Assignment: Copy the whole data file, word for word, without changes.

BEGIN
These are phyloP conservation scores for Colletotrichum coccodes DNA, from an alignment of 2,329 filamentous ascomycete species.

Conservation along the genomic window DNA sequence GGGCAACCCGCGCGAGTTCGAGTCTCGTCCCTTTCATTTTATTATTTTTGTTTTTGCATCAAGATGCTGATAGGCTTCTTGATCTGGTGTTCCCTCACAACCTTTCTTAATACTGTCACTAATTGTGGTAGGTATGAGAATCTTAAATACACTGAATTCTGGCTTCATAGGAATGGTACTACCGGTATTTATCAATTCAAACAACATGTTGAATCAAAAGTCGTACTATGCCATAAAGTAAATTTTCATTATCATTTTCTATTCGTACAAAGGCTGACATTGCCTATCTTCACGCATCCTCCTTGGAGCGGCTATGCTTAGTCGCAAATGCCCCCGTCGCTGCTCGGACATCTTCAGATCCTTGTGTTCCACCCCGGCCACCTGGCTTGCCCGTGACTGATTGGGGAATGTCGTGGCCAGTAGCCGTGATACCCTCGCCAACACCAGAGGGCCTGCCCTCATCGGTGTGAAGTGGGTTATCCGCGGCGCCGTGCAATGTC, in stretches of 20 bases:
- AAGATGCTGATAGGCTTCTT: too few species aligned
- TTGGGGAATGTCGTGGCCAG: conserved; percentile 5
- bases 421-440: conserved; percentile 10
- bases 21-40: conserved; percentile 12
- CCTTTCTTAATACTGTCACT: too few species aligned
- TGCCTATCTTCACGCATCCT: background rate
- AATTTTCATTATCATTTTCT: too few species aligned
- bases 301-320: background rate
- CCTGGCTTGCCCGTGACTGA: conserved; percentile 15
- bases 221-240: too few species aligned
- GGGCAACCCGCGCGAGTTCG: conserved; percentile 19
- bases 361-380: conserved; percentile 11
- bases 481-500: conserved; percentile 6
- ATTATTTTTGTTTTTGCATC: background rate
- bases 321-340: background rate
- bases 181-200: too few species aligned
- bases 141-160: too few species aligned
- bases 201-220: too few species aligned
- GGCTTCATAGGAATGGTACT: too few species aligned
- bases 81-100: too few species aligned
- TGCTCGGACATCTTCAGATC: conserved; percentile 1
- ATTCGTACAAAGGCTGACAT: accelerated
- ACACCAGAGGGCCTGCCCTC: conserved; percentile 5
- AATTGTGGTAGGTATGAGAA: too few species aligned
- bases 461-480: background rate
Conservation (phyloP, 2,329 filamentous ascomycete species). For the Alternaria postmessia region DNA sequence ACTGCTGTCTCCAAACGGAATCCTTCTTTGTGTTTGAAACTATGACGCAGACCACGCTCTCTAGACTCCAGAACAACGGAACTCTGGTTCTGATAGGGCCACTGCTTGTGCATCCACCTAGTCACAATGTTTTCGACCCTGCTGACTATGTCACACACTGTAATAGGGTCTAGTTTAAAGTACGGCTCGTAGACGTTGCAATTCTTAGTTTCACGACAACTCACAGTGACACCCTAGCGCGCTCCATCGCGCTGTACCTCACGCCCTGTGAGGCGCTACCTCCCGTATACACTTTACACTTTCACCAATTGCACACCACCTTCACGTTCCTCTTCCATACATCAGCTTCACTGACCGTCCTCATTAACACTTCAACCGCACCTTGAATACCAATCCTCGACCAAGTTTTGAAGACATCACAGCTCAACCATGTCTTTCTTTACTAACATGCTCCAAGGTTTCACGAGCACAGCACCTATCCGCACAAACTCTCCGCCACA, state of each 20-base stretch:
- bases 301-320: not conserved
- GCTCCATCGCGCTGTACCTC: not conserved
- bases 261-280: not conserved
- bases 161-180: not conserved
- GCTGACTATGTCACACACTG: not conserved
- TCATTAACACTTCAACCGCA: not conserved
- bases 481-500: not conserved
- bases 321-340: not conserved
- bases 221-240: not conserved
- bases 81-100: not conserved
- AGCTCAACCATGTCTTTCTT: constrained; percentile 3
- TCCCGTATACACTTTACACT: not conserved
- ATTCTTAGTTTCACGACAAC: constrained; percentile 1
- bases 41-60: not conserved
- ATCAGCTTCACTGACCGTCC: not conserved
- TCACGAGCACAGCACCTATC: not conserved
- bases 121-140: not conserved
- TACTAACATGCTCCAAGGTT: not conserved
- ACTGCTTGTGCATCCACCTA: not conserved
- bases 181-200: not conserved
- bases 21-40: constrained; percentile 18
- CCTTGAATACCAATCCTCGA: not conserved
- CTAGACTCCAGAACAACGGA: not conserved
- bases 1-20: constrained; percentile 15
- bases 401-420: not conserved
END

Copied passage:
These are phyloP conservation scores for Colletotrichum coccodes DNA, from an alignment of 2,329 filamentous ascomycete species.

Conservation along the genomic window DNA sequence GGGCAACCCGCGCGAGTTCGAGTCTCGTCCCTTTCATTTTATTATTTTTGTTTTTGCATCAAGATGCTGATAGGCTTCTTGATCTGGTGTTCCCTCACAACCTTTCTTAATACTGTCACTAATTGTGGTAGGTATGAGAATCTTAAATACACTGAATTCTGGCTTCATAGGAATGGTACTACCGGTATTTATCAATTCAAACAACATGTTGAATCAAAAGTCGTACTATGCCATAAAGTAAATTTTCATTATCATTTTCTATTCGTACAAAGGCTGACATTGCCTATCTTCACGCATCCTCCTTGGAGCGGCTATGCTTAGTCGCAAATGCCCCCGTCGCTGCTCGGACATCTTCAGATCCTTGTGTTCCACCCCGGCCACCTGGCTTGCCCGTGACTGATTGGGGAATGTCGTGGCCAGTAGCCGTGATACCCTCGCCAACACCAGAGGGCCTGCCCTCATCGGTGTGAAGTGGGTTATCCGCGGCGCCGTGCAATGTC, in stretches of 20 bases:
- AAGATGCTGATAGGCTTCTT: too few species aligned
- TTGGGGAATGTCGTGGCCAG: conserved; percentile 5
- bases 421-440: conserved; percentile 10
- bases 21-40: conserved; percentile 12
- CCTTTCTTAATACTGTCACT: too few species aligned
- TGCCTATCTTCACGCATCCT: background rate
- AATTTTCATTATCATTTTCT: too few species aligned
- bases 301-320: background rate
- CCTGGCTTGCCCGTGACTGA: conserved; percentile 15
- bases 221-240: too few species aligned
- GGGCAACCCGCGCGAGTTCG: conserved; percentile 19
- bases 361-380: conserved; percentile 11
- bases 481-500: conserved; percentile 6
- ATTATTTTTGTTTTTGCATC: background rate
- bases 321-340: background rate
- bases 181-200: too few species aligned
- bases 141-160: too few species aligned
- bases 201-220: too few species aligned
- GGCTTCATAGGAATGGTACT: too few species aligned
- bases 81-100: too few species aligned
- TGCTCGGACATCTTCAGATC: conserved; percentile 1
- ATTCGTACAAAGGCTGACAT: accelerated
- ACACCAGAGGGCCTGCCCTC: conserved; percentile 5
- AATTGTGGTAGGTATGAGAA: too few species aligned
- bases 461-480: background rate
Conservation (phyloP, 2,329 filamentous ascomycete species). For the Alternaria postmessia region DNA sequence ACTGCTGTCTCCAAACGGAATCCTTCTTTGTGTTTGAAACTATGACGCAGACCACGCTCTCTAGACTCCAGAACAACGGAACTCTGGTTCTGATAGGGCCACTGCTTGTGCATCCACCTAGTCACAATGTTTTCGACCCTGCTGACTATGTCACACACTGTAATAGGGTCTAGTTTAAAGTACGGCTCGTAGACGTTGCAATTCTTAGTTTCACGACAACTCACAGTGACACCCTAGCGCGCTCCATCGCGCTGTACCTCACGCCCTGTGAGGCGCTACCTCCCGTATACACTTTACACTTTCACCAATTGCACACCACCTTCACGTTCCTCTTCCATACATCAGCTTCACTGACCGTCCTCATTAACACTTCAACCGCACCTTGAATACCAATCCTCGACCAAGTTTTGAAGACATCACAGCTCAACCATGTCTTTCTTTACTAACATGCTCCAAGGTTTCACGAGCACAGCACCTATCCGCACAAACTCTCCGCCACA, state of each 20-base stretch:
- bases 301-320: not conserved
- GCTCCATCGCGCTGTACCTC: not conserved
- bases 261-280: not conserved
- bases 161-180: not conserved
- GCTGACTATGTCACACACTG: not conserved
- TCATTAACACTTCAACCGCA: not conserved
- bases 481-500: not conserved
- bases 321-340: not conserved
- bases 221-240: not conserved
- bases 81-100: not conserved
- AGCTCAACCATGTCTTTCTT: constrained; percentile 3
- TCCCGTATACACTTTACACT: not conserved
- ATTCTTAGTTTCACGACAAC: constrained; percentile 1
- bases 41-60: not conserved
- ATCAGCTTCACTGACCGTCC: not conserved
- TCACGAGCACAGCACCTATC: not conserved
- bases 121-140: not conserved
- TACTAACATGCTCCAAGGTT: not conserved
- ACTGCTTGTGCATCCACCTA: not conserved
- bases 181-200: not conserved
- bases 21-40: constrained; percentile 18
- CCTTGAATACCAATCCTCGA: not conserved
- CTAGACTCCAGAACAACGGA: not conserved
- bases 1-20: constrained; percentile 15
- bases 401-420: not conserved